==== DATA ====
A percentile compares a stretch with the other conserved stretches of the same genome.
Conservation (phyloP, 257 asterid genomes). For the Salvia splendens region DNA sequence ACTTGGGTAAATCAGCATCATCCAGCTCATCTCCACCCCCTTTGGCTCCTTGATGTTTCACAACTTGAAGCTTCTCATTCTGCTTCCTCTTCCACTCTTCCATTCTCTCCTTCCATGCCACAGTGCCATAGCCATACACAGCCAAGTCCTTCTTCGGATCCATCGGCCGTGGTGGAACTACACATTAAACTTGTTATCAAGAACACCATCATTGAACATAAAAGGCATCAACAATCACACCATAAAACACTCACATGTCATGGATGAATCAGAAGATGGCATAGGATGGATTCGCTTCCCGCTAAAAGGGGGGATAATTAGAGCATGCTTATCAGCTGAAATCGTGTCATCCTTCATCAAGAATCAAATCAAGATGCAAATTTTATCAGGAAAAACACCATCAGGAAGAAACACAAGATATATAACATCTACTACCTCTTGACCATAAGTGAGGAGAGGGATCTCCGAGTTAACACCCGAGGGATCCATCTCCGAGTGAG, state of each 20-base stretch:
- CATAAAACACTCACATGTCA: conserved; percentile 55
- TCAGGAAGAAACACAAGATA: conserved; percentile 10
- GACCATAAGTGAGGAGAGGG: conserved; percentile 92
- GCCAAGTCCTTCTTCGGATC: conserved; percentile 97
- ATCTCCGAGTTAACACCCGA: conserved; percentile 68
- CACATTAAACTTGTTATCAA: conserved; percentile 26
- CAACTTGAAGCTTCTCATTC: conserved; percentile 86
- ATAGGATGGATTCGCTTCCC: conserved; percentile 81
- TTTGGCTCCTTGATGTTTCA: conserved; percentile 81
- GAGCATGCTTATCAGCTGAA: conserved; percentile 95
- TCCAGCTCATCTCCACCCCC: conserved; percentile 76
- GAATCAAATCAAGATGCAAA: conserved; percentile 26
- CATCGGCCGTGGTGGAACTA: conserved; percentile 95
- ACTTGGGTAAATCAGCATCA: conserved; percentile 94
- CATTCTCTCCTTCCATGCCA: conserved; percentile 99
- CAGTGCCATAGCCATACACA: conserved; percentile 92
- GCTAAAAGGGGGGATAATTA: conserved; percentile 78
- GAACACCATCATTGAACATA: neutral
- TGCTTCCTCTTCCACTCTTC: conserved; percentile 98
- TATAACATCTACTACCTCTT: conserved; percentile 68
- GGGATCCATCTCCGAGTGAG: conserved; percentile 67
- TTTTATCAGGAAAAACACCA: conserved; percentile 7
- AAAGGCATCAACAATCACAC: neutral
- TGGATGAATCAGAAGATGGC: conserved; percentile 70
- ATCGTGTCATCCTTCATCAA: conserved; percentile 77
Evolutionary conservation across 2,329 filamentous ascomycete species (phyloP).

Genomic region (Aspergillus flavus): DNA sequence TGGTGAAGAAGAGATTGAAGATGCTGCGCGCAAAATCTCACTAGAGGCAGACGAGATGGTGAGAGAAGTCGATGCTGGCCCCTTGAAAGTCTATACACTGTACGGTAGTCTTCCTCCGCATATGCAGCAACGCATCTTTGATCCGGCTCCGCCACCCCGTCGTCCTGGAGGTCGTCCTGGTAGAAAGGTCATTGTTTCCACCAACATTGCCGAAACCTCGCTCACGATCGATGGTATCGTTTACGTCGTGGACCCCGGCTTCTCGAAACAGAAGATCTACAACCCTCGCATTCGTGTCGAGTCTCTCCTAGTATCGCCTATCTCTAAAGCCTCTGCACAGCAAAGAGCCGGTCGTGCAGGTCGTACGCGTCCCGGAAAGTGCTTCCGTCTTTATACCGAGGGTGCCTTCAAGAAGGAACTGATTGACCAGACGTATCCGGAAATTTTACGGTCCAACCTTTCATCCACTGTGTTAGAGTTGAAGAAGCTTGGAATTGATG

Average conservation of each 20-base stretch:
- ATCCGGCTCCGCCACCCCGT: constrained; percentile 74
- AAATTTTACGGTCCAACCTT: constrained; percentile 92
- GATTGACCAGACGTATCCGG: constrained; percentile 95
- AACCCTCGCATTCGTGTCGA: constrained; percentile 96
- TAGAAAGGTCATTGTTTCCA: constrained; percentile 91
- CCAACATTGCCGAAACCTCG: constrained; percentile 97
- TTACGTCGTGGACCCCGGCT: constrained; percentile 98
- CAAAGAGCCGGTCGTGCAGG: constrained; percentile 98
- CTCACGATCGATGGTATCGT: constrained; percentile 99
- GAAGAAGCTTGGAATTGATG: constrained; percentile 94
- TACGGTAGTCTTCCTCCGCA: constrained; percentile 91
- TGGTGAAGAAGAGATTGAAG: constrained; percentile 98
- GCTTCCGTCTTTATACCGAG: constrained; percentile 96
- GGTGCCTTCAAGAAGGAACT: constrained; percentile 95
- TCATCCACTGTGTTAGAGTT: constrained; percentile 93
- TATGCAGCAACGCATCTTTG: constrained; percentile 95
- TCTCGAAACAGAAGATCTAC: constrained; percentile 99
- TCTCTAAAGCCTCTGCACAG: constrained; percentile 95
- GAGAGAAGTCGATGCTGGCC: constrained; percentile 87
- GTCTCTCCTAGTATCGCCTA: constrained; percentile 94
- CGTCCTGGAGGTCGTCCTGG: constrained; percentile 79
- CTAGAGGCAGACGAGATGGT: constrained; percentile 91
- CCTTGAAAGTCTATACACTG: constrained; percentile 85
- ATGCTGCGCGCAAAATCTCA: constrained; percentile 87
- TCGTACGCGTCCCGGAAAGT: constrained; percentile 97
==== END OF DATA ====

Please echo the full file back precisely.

A percentile compares a stretch with the other conserved stretches of the same genome.
Conservation (phyloP, 257 asterid genomes). For the Salvia splendens region DNA sequence ACTTGGGTAAATCAGCATCATCCAGCTCATCTCCACCCCCTTTGGCTCCTTGATGTTTCACAACTTGAAGCTTCTCATTCTGCTTCCTCTTCCACTCTTCCATTCTCTCCTTCCATGCCACAGTGCCATAGCCATACACAGCCAAGTCCTTCTTCGGATCCATCGGCCGTGGTGGAACTACACATTAAACTTGTTATCAAGAACACCATCATTGAACATAAAAGGCATCAACAATCACACCATAAAACACTCACATGTCATGGATGAATCAGAAGATGGCATAGGATGGATTCGCTTCCCGCTAAAAGGGGGGATAATTAGAGCATGCTTATCAGCTGAAATCGTGTCATCCTTCATCAAGAATCAAATCAAGATGCAAATTTTATCAGGAAAAACACCATCAGGAAGAAACACAAGATATATAACATCTACTACCTCTTGACCATAAGTGAGGAGAGGGATCTCCGAGTTAACACCCGAGGGATCCATCTCCGAGTGAG, state of each 20-base stretch:
- CATAAAACACTCACATGTCA: conserved; percentile 55
- TCAGGAAGAAACACAAGATA: conserved; percentile 10
- GACCATAAGTGAGGAGAGGG: conserved; percentile 92
- GCCAAGTCCTTCTTCGGATC: conserved; percentile 97
- ATCTCCGAGTTAACACCCGA: conserved; percentile 68
- CACATTAAACTTGTTATCAA: conserved; percentile 26
- CAACTTGAAGCTTCTCATTC: conserved; percentile 86
- ATAGGATGGATTCGCTTCCC: conserved; percentile 81
- TTTGGCTCCTTGATGTTTCA: conserved; percentile 81
- GAGCATGCTTATCAGCTGAA: conserved; percentile 95
- TCCAGCTCATCTCCACCCCC: conserved; percentile 76
- GAATCAAATCAAGATGCAAA: conserved; percentile 26
- CATCGGCCGTGGTGGAACTA: conserved; percentile 95
- ACTTGGGTAAATCAGCATCA: conserved; percentile 94
- CATTCTCTCCTTCCATGCCA: conserved; percentile 99
- CAGTGCCATAGCCATACACA: conserved; percentile 92
- GCTAAAAGGGGGGATAATTA: conserved; percentile 78
- GAACACCATCATTGAACATA: neutral
- TGCTTCCTCTTCCACTCTTC: conserved; percentile 98
- TATAACATCTACTACCTCTT: conserved; percentile 68
- GGGATCCATCTCCGAGTGAG: conserved; percentile 67
- TTTTATCAGGAAAAACACCA: conserved; percentile 7
- AAAGGCATCAACAATCACAC: neutral
- TGGATGAATCAGAAGATGGC: conserved; percentile 70
- ATCGTGTCATCCTTCATCAA: conserved; percentile 77
Evolutionary conservation across 2,329 filamentous ascomycete species (phyloP).

Genomic region (Aspergillus flavus): DNA sequence TGGTGAAGAAGAGATTGAAGATGCTGCGCGCAAAATCTCACTAGAGGCAGACGAGATGGTGAGAGAAGTCGATGCTGGCCCCTTGAAAGTCTATACACTGTACGGTAGTCTTCCTCCGCATATGCAGCAACGCATCTTTGATCCGGCTCCGCCACCCCGTCGTCCTGGAGGTCGTCCTGGTAGAAAGGTCATTGTTTCCACCAACATTGCCGAAACCTCGCTCACGATCGATGGTATCGTTTACGTCGTGGACCCCGGCTTCTCGAAACAGAAGATCTACAACCCTCGCATTCGTGTCGAGTCTCTCCTAGTATCGCCTATCTCTAAAGCCTCTGCACAGCAAAGAGCCGGTCGTGCAGGTCGTACGCGTCCCGGAAAGTGCTTCCGTCTTTATACCGAGGGTGCCTTCAAGAAGGAACTGATTGACCAGACGTATCCGGAAATTTTACGGTCCAACCTTTCATCCACTGTGTTAGAGTTGAAGAAGCTTGGAATTGATG

Average conservation of each 20-base stretch:
- ATCCGGCTCCGCCACCCCGT: constrained; percentile 74
- AAATTTTACGGTCCAACCTT: constrained; percentile 92
- GATTGACCAGACGTATCCGG: constrained; percentile 95
- AACCCTCGCATTCGTGTCGA: constrained; percentile 96
- TAGAAAGGTCATTGTTTCCA: constrained; percentile 91
- CCAACATTGCCGAAACCTCG: constrained; percentile 97
- TTACGTCGTGGACCCCGGCT: constrained; percentile 98
- CAAAGAGCCGGTCGTGCAGG: constrained; percentile 98
- CTCACGATCGATGGTATCGT: constrained; percentile 99
- GAAGAAGCTTGGAATTGATG: constrained; percentile 94
- TACGGTAGTCTTCCTCCGCA: constrained; percentile 91
- TGGTGAAGAAGAGATTGAAG: constrained; percentile 98
- GCTTCCGTCTTTATACCGAG: constrained; percentile 96
- GGTGCCTTCAAGAAGGAACT: constrained; percentile 95
- TCATCCACTGTGTTAGAGTT: constrained; percentile 93
- TATGCAGCAACGCATCTTTG: constrained; percentile 95
- TCTCGAAACAGAAGATCTAC: constrained; percentile 99
- TCTCTAAAGCCTCTGCACAG: constrained; percentile 95
- GAGAGAAGTCGATGCTGGCC: constrained; percentile 87
- GTCTCTCCTAGTATCGCCTA: constrained; percentile 94
- CGTCCTGGAGGTCGTCCTGG: constrained; percentile 79
- CTAGAGGCAGACGAGATGGT: constrained; percentile 91
- CCTTGAAAGTCTATACACTG: constrained; percentile 85
- ATGCTGCGCGCAAAATCTCA: constrained; percentile 87
- TCGTACGCGTCCCGGAAAGT: constrained; percentile 97